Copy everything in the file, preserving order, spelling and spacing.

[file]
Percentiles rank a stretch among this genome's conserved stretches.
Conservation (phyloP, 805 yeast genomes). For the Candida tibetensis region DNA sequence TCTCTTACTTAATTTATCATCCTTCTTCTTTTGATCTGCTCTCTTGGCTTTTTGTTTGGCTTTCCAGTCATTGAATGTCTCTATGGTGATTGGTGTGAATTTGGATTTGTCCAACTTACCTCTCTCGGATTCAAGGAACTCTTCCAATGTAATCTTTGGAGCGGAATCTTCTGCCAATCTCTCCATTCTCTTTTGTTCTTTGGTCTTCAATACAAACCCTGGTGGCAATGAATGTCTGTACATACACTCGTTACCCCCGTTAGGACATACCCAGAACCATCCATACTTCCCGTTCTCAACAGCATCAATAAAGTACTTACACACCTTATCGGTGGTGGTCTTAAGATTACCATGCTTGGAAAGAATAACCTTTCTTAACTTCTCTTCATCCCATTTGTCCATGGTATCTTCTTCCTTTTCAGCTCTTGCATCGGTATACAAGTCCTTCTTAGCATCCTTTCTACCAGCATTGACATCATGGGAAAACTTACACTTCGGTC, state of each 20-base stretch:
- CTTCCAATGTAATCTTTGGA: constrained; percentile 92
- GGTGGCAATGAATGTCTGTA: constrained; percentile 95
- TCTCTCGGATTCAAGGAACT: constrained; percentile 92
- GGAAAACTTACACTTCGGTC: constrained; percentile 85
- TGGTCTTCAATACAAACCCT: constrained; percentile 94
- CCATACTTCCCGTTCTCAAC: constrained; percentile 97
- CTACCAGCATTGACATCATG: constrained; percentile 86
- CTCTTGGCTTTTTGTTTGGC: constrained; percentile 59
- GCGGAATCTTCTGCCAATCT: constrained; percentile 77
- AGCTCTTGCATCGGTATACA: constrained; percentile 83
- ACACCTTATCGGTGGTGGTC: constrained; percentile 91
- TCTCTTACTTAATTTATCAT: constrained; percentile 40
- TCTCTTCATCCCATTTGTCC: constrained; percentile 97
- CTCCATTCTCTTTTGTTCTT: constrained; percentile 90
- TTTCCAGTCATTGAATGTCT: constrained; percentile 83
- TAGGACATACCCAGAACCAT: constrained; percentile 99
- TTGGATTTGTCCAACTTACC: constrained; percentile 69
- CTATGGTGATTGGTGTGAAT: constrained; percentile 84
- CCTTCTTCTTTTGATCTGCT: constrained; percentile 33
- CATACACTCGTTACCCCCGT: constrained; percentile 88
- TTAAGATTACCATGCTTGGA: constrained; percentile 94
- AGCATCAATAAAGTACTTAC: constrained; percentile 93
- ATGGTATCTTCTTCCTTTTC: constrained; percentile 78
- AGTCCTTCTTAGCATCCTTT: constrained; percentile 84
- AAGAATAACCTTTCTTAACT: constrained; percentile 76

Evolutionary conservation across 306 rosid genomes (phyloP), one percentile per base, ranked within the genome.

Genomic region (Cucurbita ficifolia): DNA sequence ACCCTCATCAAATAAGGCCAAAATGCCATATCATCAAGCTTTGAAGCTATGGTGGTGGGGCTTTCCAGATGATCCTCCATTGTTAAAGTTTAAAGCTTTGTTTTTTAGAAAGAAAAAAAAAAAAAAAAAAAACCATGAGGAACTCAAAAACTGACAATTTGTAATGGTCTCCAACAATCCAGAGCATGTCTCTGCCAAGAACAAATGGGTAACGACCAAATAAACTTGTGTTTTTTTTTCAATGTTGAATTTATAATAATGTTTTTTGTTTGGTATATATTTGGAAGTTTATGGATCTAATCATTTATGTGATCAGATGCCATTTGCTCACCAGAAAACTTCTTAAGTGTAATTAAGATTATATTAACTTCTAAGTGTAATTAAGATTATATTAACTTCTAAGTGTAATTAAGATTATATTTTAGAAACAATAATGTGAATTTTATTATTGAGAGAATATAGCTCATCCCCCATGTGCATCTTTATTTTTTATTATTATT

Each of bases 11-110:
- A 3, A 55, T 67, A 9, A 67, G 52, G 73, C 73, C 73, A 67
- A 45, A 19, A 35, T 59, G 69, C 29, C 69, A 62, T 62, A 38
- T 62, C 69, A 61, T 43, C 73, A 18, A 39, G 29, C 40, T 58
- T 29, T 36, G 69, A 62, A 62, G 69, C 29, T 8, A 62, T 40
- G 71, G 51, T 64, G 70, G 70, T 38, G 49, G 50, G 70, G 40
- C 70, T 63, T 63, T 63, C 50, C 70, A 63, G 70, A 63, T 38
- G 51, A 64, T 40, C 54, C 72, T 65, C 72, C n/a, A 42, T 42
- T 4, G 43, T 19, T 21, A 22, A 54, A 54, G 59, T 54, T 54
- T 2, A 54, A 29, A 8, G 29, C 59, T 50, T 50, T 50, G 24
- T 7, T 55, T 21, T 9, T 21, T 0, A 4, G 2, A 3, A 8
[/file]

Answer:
Percentiles rank a stretch among this genome's conserved stretches.
Conservation (phyloP, 805 yeast genomes). For the Candida tibetensis region DNA sequence TCTCTTACTTAATTTATCATCCTTCTTCTTTTGATCTGCTCTCTTGGCTTTTTGTTTGGCTTTCCAGTCATTGAATGTCTCTATGGTGATTGGTGTGAATTTGGATTTGTCCAACTTACCTCTCTCGGATTCAAGGAACTCTTCCAATGTAATCTTTGGAGCGGAATCTTCTGCCAATCTCTCCATTCTCTTTTGTTCTTTGGTCTTCAATACAAACCCTGGTGGCAATGAATGTCTGTACATACACTCGTTACCCCCGTTAGGACATACCCAGAACCATCCATACTTCCCGTTCTCAACAGCATCAATAAAGTACTTACACACCTTATCGGTGGTGGTCTTAAGATTACCATGCTTGGAAAGAATAACCTTTCTTAACTTCTCTTCATCCCATTTGTCCATGGTATCTTCTTCCTTTTCAGCTCTTGCATCGGTATACAAGTCCTTCTTAGCATCCTTTCTACCAGCATTGACATCATGGGAAAACTTACACTTCGGTC, state of each 20-base stretch:
- CTTCCAATGTAATCTTTGGA: constrained; percentile 92
- GGTGGCAATGAATGTCTGTA: constrained; percentile 95
- TCTCTCGGATTCAAGGAACT: constrained; percentile 92
- GGAAAACTTACACTTCGGTC: constrained; percentile 85
- TGGTCTTCAATACAAACCCT: constrained; percentile 94
- CCATACTTCCCGTTCTCAAC: constrained; percentile 97
- CTACCAGCATTGACATCATG: constrained; percentile 86
- CTCTTGGCTTTTTGTTTGGC: constrained; percentile 59
- GCGGAATCTTCTGCCAATCT: constrained; percentile 77
- AGCTCTTGCATCGGTATACA: constrained; percentile 83
- ACACCTTATCGGTGGTGGTC: constrained; percentile 91
- TCTCTTACTTAATTTATCAT: constrained; percentile 40
- TCTCTTCATCCCATTTGTCC: constrained; percentile 97
- CTCCATTCTCTTTTGTTCTT: constrained; percentile 90
- TTTCCAGTCATTGAATGTCT: constrained; percentile 83
- TAGGACATACCCAGAACCAT: constrained; percentile 99
- TTGGATTTGTCCAACTTACC: constrained; percentile 69
- CTATGGTGATTGGTGTGAAT: constrained; percentile 84
- CCTTCTTCTTTTGATCTGCT: constrained; percentile 33
- CATACACTCGTTACCCCCGT: constrained; percentile 88
- TTAAGATTACCATGCTTGGA: constrained; percentile 94
- AGCATCAATAAAGTACTTAC: constrained; percentile 93
- ATGGTATCTTCTTCCTTTTC: constrained; percentile 78
- AGTCCTTCTTAGCATCCTTT: constrained; percentile 84
- AAGAATAACCTTTCTTAACT: constrained; percentile 76

Evolutionary conservation across 306 rosid genomes (phyloP), one percentile per base, ranked within the genome.

Genomic region (Cucurbita ficifolia): DNA sequence ACCCTCATCAAATAAGGCCAAAATGCCATATCATCAAGCTTTGAAGCTATGGTGGTGGGGCTTTCCAGATGATCCTCCATTGTTAAAGTTTAAAGCTTTGTTTTTTAGAAAGAAAAAAAAAAAAAAAAAAAACCATGAGGAACTCAAAAACTGACAATTTGTAATGGTCTCCAACAATCCAGAGCATGTCTCTGCCAAGAACAAATGGGTAACGACCAAATAAACTTGTGTTTTTTTTTCAATGTTGAATTTATAATAATGTTTTTTGTTTGGTATATATTTGGAAGTTTATGGATCTAATCATTTATGTGATCAGATGCCATTTGCTCACCAGAAAACTTCTTAAGTGTAATTAAGATTATATTAACTTCTAAGTGTAATTAAGATTATATTAACTTCTAAGTGTAATTAAGATTATATTTTAGAAACAATAATGTGAATTTTATTATTGAGAGAATATAGCTCATCCCCCATGTGCATCTTTATTTTTTATTATTATT

Each of bases 11-110:
- A 3, A 55, T 67, A 9, A 67, G 52, G 73, C 73, C 73, A 67
- A 45, A 19, A 35, T 59, G 69, C 29, C 69, A 62, T 62, A 38
- T 62, C 69, A 61, T 43, C 73, A 18, A 39, G 29, C 40, T 58
- T 29, T 36, G 69, A 62, A 62, G 69, C 29, T 8, A 62, T 40
- G 71, G 51, T 64, G 70, G 70, T 38, G 49, G 50, G 70, G 40
- C 70, T 63, T 63, T 63, C 50, C 70, A 63, G 70, A 63, T 38
- G 51, A 64, T 40, C 54, C 72, T 65, C 72, C n/a, A 42, T 42
- T 4, G 43, T 19, T 21, A 22, A 54, A 54, G 59, T 54, T 54
- T 2, A 54, A 29, A 8, G 29, C 59, T 50, T 50, T 50, G 24
- T 7, T 55, T 21, T 9, T 21, T 0, A 4, G 2, A 3, A 8